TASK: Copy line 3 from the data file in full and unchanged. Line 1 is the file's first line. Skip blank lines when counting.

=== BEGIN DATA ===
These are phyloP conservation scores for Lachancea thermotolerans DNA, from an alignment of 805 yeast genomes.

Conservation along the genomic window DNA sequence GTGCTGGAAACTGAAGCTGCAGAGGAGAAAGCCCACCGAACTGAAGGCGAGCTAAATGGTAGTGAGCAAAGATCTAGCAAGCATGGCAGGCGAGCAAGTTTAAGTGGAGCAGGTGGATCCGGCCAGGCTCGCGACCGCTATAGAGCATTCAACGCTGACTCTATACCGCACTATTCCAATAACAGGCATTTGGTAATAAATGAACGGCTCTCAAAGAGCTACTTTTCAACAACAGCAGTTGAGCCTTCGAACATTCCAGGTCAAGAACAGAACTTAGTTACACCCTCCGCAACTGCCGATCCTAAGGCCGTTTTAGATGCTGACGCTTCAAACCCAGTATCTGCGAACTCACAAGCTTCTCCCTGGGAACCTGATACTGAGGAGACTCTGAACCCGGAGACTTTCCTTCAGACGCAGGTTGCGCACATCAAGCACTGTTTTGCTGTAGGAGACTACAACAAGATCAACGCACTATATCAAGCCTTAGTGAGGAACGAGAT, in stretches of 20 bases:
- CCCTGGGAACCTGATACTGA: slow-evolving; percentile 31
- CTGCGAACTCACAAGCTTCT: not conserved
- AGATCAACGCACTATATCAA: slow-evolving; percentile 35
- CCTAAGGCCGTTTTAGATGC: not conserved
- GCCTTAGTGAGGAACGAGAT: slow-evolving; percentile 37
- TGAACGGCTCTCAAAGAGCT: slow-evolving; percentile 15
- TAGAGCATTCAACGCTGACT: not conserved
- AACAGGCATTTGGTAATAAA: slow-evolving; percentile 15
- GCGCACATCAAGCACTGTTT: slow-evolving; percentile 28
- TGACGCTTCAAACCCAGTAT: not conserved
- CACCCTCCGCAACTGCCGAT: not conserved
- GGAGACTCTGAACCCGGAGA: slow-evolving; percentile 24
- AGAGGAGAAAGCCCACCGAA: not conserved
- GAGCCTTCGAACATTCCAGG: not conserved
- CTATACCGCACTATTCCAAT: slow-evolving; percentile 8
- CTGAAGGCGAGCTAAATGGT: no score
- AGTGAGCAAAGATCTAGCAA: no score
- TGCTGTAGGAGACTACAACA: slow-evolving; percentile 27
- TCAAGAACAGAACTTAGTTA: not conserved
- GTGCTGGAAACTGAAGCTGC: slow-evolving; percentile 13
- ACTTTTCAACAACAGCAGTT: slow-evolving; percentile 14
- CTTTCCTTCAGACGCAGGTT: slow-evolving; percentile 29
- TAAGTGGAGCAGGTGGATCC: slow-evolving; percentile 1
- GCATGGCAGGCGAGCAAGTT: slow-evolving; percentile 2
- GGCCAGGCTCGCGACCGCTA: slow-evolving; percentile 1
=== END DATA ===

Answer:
- CCCTGGGAACCTGATACTGA: slow-evolving; percentile 31